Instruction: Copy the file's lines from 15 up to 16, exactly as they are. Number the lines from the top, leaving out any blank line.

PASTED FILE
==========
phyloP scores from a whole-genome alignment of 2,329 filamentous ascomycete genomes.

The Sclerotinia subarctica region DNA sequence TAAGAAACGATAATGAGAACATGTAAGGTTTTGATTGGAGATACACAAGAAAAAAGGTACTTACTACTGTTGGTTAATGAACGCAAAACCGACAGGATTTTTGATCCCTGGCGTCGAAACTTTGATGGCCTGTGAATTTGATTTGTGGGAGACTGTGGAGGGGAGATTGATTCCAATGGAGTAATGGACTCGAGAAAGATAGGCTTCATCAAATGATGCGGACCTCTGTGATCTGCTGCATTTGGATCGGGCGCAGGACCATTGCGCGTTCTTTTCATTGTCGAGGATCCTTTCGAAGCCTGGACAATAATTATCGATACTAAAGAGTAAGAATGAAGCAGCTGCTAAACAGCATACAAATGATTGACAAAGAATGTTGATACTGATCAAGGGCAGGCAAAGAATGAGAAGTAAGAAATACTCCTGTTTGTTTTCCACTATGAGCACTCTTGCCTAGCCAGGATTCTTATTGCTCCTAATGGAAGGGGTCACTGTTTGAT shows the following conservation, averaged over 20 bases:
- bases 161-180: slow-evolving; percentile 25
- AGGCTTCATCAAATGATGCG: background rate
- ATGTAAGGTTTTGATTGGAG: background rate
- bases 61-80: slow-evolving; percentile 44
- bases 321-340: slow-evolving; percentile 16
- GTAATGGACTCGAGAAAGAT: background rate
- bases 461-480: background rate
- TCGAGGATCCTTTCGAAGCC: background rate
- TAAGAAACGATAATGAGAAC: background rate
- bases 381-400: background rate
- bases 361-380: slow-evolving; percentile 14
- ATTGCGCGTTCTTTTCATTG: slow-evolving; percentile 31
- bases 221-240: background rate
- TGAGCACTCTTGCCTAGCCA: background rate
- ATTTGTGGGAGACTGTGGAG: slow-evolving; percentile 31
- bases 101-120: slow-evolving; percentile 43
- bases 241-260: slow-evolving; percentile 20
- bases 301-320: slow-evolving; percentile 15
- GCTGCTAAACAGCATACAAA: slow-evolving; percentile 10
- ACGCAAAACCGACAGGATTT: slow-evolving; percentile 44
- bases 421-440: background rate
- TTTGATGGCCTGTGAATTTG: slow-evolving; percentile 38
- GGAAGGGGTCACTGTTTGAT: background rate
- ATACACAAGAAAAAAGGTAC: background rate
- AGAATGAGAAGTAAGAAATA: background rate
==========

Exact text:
- bases 221-240: background rate
- TGAGCACTCTTGCCTAGCCA: background rate